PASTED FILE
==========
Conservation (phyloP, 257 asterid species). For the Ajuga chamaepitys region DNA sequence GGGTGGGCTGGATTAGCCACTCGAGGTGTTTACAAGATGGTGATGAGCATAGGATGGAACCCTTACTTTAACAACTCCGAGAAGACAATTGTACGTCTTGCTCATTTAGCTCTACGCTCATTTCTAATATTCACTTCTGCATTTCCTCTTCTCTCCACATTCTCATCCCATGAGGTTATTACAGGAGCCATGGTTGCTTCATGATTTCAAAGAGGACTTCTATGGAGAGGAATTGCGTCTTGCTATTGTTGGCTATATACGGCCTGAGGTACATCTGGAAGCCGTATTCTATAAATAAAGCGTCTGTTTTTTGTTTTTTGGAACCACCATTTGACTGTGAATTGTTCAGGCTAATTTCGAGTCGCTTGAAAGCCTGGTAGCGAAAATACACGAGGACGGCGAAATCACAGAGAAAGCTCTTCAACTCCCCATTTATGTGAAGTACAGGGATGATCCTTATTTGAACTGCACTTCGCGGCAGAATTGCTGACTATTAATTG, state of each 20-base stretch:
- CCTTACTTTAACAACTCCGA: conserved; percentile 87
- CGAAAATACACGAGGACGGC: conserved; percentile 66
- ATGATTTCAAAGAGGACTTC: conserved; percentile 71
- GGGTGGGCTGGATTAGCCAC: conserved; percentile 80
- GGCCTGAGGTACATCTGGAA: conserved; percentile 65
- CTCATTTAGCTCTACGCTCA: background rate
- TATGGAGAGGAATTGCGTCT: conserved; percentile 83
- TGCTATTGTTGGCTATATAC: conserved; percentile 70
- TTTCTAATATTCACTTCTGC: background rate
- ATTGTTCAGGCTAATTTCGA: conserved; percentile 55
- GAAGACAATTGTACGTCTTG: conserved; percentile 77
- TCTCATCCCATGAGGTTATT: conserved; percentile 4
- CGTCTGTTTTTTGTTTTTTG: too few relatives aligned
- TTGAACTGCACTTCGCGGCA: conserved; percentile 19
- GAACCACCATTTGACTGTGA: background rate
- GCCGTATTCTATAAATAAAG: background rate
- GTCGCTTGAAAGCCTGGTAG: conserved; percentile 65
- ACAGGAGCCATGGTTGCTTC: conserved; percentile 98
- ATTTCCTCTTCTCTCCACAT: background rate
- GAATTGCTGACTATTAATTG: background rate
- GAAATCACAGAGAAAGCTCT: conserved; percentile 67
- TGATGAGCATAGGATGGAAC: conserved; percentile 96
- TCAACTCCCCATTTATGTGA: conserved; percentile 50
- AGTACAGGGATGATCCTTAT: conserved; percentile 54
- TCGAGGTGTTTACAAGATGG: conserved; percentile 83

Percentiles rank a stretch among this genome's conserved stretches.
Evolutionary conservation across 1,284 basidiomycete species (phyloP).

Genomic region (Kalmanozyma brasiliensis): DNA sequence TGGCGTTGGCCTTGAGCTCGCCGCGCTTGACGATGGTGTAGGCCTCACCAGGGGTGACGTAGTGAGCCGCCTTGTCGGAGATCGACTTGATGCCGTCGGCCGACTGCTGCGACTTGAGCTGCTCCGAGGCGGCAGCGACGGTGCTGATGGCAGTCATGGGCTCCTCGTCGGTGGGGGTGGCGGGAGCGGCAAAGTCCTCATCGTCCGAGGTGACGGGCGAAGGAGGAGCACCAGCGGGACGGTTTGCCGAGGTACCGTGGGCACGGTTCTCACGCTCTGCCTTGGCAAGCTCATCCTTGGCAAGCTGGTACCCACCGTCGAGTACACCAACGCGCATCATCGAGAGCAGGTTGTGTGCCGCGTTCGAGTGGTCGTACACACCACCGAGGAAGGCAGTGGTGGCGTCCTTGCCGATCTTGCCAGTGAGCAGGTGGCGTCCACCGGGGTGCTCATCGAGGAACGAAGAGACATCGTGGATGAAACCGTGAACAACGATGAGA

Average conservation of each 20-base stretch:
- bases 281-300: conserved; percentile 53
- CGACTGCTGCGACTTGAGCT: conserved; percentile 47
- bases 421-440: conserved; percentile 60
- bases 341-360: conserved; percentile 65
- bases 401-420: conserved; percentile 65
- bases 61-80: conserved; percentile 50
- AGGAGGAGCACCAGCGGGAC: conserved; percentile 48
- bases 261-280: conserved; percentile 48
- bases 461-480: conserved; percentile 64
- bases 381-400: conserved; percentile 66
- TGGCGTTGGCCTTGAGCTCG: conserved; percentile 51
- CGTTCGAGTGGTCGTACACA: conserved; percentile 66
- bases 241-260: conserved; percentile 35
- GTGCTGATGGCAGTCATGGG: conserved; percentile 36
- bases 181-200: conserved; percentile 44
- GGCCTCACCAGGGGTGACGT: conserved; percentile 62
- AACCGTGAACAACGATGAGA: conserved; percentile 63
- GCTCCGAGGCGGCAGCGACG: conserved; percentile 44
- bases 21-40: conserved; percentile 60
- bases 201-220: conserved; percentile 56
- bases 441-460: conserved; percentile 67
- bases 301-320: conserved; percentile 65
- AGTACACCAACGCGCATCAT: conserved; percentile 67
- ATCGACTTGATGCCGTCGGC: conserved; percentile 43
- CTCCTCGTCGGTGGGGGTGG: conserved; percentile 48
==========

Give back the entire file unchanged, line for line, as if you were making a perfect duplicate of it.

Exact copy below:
Conservation (phyloP, 257 asterid species). For the Ajuga chamaepitys region DNA sequence GGGTGGGCTGGATTAGCCACTCGAGGTGTTTACAAGATGGTGATGAGCATAGGATGGAACCCTTACTTTAACAACTCCGAGAAGACAATTGTACGTCTTGCTCATTTAGCTCTACGCTCATTTCTAATATTCACTTCTGCATTTCCTCTTCTCTCCACATTCTCATCCCATGAGGTTATTACAGGAGCCATGGTTGCTTCATGATTTCAAAGAGGACTTCTATGGAGAGGAATTGCGTCTTGCTATTGTTGGCTATATACGGCCTGAGGTACATCTGGAAGCCGTATTCTATAAATAAAGCGTCTGTTTTTTGTTTTTTGGAACCACCATTTGACTGTGAATTGTTCAGGCTAATTTCGAGTCGCTTGAAAGCCTGGTAGCGAAAATACACGAGGACGGCGAAATCACAGAGAAAGCTCTTCAACTCCCCATTTATGTGAAGTACAGGGATGATCCTTATTTGAACTGCACTTCGCGGCAGAATTGCTGACTATTAATTG, state of each 20-base stretch:
- CCTTACTTTAACAACTCCGA: conserved; percentile 87
- CGAAAATACACGAGGACGGC: conserved; percentile 66
- ATGATTTCAAAGAGGACTTC: conserved; percentile 71
- GGGTGGGCTGGATTAGCCAC: conserved; percentile 80
- GGCCTGAGGTACATCTGGAA: conserved; percentile 65
- CTCATTTAGCTCTACGCTCA: background rate
- TATGGAGAGGAATTGCGTCT: conserved; percentile 83
- TGCTATTGTTGGCTATATAC: conserved; percentile 70
- TTTCTAATATTCACTTCTGC: background rate
- ATTGTTCAGGCTAATTTCGA: conserved; percentile 55
- GAAGACAATTGTACGTCTTG: conserved; percentile 77
- TCTCATCCCATGAGGTTATT: conserved; percentile 4
- CGTCTGTTTTTTGTTTTTTG: too few relatives aligned
- TTGAACTGCACTTCGCGGCA: conserved; percentile 19
- GAACCACCATTTGACTGTGA: background rate
- GCCGTATTCTATAAATAAAG: background rate
- GTCGCTTGAAAGCCTGGTAG: conserved; percentile 65
- ACAGGAGCCATGGTTGCTTC: conserved; percentile 98
- ATTTCCTCTTCTCTCCACAT: background rate
- GAATTGCTGACTATTAATTG: background rate
- GAAATCACAGAGAAAGCTCT: conserved; percentile 67
- TGATGAGCATAGGATGGAAC: conserved; percentile 96
- TCAACTCCCCATTTATGTGA: conserved; percentile 50
- AGTACAGGGATGATCCTTAT: conserved; percentile 54
- TCGAGGTGTTTACAAGATGG: conserved; percentile 83

Percentiles rank a stretch among this genome's conserved stretches.
Evolutionary conservation across 1,284 basidiomycete species (phyloP).

Genomic region (Kalmanozyma brasiliensis): DNA sequence TGGCGTTGGCCTTGAGCTCGCCGCGCTTGACGATGGTGTAGGCCTCACCAGGGGTGACGTAGTGAGCCGCCTTGTCGGAGATCGACTTGATGCCGTCGGCCGACTGCTGCGACTTGAGCTGCTCCGAGGCGGCAGCGACGGTGCTGATGGCAGTCATGGGCTCCTCGTCGGTGGGGGTGGCGGGAGCGGCAAAGTCCTCATCGTCCGAGGTGACGGGCGAAGGAGGAGCACCAGCGGGACGGTTTGCCGAGGTACCGTGGGCACGGTTCTCACGCTCTGCCTTGGCAAGCTCATCCTTGGCAAGCTGGTACCCACCGTCGAGTACACCAACGCGCATCATCGAGAGCAGGTTGTGTGCCGCGTTCGAGTGGTCGTACACACCACCGAGGAAGGCAGTGGTGGCGTCCTTGCCGATCTTGCCAGTGAGCAGGTGGCGTCCACCGGGGTGCTCATCGAGGAACGAAGAGACATCGTGGATGAAACCGTGAACAACGATGAGA

Average conservation of each 20-base stretch:
- bases 281-300: conserved; percentile 53
- CGACTGCTGCGACTTGAGCT: conserved; percentile 47
- bases 421-440: conserved; percentile 60
- bases 341-360: conserved; percentile 65
- bases 401-420: conserved; percentile 65
- bases 61-80: conserved; percentile 50
- AGGAGGAGCACCAGCGGGAC: conserved; percentile 48
- bases 261-280: conserved; percentile 48
- bases 461-480: conserved; percentile 64
- bases 381-400: conserved; percentile 66
- TGGCGTTGGCCTTGAGCTCG: conserved; percentile 51
- CGTTCGAGTGGTCGTACACA: conserved; percentile 66
- bases 241-260: conserved; percentile 35
- GTGCTGATGGCAGTCATGGG: conserved; percentile 36
- bases 181-200: conserved; percentile 44
- GGCCTCACCAGGGGTGACGT: conserved; percentile 62
- AACCGTGAACAACGATGAGA: conserved; percentile 63
- GCTCCGAGGCGGCAGCGACG: conserved; percentile 44
- bases 21-40: conserved; percentile 60
- bases 201-220: conserved; percentile 56
- bases 441-460: conserved; percentile 67
- bases 301-320: conserved; percentile 65
- AGTACACCAACGCGCATCAT: conserved; percentile 67
- ATCGACTTGATGCCGTCGGC: conserved; percentile 43
- CTCCTCGTCGGTGGGGGTGG: conserved; percentile 48